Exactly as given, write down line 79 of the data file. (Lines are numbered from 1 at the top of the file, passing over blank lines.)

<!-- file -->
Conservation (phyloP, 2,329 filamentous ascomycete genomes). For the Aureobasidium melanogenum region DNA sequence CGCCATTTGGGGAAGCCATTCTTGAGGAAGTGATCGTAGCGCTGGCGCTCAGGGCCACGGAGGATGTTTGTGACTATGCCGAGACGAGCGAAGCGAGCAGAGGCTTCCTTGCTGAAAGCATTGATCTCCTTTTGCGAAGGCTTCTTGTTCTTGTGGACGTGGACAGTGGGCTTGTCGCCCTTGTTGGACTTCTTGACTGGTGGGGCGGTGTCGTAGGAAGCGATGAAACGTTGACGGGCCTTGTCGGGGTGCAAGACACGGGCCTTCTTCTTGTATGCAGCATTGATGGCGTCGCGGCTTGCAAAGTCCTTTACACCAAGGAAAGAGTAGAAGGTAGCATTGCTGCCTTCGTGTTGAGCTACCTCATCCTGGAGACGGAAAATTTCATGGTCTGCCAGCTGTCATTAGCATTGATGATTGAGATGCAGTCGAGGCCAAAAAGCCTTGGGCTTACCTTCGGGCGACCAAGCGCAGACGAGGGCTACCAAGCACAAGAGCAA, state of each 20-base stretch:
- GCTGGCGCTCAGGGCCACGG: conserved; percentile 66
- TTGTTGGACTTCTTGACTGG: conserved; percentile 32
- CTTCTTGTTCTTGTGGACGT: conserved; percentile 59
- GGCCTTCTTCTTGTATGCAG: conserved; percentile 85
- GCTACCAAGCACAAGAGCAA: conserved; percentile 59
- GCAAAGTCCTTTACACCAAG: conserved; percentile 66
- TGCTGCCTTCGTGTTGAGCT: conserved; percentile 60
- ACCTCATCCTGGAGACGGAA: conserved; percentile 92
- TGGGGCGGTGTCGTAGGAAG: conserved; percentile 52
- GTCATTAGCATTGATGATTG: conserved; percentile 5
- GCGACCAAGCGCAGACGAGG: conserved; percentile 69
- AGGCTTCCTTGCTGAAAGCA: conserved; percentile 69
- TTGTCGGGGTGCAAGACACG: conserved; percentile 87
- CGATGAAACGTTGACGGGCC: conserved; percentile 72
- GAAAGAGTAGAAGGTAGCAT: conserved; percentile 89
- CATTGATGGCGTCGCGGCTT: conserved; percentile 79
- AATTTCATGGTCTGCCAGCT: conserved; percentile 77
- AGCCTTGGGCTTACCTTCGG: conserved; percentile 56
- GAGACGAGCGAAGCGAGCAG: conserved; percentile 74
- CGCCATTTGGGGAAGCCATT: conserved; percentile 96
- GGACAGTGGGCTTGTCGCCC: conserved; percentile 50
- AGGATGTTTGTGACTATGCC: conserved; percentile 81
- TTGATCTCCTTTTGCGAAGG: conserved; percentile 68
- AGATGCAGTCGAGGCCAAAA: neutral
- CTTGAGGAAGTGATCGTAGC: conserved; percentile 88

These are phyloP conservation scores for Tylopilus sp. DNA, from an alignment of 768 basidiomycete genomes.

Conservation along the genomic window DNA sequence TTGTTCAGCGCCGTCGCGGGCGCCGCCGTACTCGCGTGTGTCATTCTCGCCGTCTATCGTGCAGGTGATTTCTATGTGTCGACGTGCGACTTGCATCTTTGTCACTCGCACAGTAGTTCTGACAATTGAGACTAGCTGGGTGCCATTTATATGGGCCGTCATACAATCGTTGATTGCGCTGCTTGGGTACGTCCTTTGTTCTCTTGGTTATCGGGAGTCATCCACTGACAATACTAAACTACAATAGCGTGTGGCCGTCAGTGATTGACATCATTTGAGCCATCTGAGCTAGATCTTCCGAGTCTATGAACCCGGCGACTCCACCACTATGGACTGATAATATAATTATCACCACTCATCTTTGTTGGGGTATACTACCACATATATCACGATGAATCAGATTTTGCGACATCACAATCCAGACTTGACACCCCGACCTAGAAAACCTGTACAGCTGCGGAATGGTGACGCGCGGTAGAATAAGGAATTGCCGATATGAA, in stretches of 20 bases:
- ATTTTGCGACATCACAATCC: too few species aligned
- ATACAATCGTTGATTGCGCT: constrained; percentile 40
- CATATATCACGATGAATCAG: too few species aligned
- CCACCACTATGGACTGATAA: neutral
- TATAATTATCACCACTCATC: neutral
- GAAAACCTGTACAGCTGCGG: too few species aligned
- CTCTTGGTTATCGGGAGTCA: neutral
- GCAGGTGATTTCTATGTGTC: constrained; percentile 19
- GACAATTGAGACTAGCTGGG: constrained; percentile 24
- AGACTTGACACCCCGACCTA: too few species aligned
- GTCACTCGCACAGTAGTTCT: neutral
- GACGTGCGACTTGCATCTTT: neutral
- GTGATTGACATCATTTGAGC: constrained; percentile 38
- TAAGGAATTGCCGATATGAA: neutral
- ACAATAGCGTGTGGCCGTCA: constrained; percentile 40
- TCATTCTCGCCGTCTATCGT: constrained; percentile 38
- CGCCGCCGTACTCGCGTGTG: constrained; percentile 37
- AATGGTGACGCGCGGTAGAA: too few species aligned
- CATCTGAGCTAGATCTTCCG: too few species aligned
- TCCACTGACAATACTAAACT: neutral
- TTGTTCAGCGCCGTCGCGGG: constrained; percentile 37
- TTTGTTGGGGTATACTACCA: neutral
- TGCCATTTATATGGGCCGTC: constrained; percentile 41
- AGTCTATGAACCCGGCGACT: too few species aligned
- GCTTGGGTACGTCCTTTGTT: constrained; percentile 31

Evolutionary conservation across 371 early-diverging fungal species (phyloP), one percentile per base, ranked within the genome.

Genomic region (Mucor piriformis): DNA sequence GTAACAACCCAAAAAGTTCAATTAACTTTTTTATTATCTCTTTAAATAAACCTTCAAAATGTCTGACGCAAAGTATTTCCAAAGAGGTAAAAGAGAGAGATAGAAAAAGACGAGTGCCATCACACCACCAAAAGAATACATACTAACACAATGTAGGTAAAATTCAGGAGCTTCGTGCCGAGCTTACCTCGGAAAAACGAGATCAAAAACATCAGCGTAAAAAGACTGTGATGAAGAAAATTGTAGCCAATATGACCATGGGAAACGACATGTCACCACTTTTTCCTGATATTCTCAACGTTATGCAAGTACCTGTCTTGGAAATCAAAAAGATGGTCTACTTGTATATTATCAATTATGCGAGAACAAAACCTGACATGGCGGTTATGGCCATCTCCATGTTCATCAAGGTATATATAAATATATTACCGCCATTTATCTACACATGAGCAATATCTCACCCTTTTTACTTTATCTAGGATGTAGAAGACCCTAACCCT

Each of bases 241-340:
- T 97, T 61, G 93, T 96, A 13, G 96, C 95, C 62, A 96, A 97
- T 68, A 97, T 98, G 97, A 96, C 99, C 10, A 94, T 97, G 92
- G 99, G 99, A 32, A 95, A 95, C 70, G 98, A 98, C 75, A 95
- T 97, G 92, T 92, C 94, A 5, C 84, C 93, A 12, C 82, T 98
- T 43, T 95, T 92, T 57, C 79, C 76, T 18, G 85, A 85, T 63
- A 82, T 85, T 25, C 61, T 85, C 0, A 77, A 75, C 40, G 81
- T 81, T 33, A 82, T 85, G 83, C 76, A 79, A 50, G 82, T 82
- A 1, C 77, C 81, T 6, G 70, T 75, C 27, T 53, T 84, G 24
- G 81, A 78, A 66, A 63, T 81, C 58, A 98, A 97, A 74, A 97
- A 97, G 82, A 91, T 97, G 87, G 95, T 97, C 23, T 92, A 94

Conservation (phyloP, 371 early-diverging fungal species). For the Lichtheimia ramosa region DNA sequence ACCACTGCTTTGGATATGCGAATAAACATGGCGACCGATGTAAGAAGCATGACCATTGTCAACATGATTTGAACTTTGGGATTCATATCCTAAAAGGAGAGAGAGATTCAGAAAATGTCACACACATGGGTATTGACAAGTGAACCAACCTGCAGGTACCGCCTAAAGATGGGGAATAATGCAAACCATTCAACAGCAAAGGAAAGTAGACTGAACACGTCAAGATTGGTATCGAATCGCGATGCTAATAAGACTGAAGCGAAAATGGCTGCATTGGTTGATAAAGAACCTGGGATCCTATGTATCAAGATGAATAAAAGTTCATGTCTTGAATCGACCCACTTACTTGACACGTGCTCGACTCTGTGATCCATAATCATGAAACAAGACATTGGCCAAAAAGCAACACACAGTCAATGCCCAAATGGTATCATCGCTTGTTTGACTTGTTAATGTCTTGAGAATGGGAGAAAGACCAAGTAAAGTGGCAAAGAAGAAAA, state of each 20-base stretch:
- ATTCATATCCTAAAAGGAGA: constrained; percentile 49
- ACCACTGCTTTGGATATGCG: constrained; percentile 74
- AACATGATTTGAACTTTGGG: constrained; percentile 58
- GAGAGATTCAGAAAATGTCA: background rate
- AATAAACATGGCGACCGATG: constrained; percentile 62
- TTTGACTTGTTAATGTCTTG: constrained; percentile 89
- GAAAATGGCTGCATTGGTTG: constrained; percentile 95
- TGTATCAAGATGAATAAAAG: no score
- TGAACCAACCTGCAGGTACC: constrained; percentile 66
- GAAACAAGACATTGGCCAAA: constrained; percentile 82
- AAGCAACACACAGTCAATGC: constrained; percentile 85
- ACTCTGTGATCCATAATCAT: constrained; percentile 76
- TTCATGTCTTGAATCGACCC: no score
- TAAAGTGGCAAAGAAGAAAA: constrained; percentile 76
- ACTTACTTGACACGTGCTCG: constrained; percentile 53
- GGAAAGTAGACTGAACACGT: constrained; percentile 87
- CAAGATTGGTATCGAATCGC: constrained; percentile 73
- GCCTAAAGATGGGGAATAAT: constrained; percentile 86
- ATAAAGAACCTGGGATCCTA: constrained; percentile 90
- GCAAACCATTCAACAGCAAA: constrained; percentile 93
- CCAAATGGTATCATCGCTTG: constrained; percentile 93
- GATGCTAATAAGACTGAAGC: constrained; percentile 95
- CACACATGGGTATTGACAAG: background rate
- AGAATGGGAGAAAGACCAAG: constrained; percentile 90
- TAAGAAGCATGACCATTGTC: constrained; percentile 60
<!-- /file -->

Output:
- ACTCTGTGATCCATAATCAT: constrained; percentile 76